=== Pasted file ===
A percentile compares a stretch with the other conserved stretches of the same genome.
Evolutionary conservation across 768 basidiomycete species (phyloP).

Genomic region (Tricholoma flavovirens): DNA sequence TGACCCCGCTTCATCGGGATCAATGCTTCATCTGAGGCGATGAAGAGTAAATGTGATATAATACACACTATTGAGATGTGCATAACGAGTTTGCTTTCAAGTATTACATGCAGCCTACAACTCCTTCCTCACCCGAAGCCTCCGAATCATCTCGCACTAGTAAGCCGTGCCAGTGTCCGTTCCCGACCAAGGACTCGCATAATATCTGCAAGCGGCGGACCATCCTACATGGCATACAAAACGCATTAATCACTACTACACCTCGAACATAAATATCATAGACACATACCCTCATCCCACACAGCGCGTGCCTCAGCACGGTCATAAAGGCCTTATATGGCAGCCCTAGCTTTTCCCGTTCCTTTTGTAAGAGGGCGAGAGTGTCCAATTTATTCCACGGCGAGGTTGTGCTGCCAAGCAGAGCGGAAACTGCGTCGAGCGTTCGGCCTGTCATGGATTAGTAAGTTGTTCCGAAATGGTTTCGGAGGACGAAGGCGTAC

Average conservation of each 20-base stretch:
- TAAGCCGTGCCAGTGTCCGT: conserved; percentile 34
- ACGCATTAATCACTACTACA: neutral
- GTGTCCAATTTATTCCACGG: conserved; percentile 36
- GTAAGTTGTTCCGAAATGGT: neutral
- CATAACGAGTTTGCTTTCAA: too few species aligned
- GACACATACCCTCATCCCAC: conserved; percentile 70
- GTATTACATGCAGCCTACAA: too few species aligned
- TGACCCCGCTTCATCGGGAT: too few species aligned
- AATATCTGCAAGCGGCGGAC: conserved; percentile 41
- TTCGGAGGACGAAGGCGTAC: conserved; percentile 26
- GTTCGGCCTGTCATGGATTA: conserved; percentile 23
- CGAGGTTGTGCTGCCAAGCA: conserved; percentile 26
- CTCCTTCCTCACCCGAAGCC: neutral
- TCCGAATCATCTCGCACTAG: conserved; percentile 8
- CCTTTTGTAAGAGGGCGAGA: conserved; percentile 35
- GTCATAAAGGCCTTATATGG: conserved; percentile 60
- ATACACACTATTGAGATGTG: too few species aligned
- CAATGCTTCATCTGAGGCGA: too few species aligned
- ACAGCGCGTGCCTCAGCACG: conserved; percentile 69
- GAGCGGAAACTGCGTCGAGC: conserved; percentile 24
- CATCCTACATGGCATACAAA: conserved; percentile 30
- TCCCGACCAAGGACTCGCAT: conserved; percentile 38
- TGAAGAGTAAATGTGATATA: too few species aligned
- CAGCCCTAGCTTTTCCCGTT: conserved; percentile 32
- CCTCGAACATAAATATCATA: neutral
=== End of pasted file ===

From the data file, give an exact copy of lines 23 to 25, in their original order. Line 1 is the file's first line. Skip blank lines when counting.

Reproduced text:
- ACAGCGCGTGCCTCAGCACG: conserved; percentile 69
- GAGCGGAAACTGCGTCGAGC: conserved; percentile 24
- CATCCTACATGGCATACAAA: conserved; percentile 30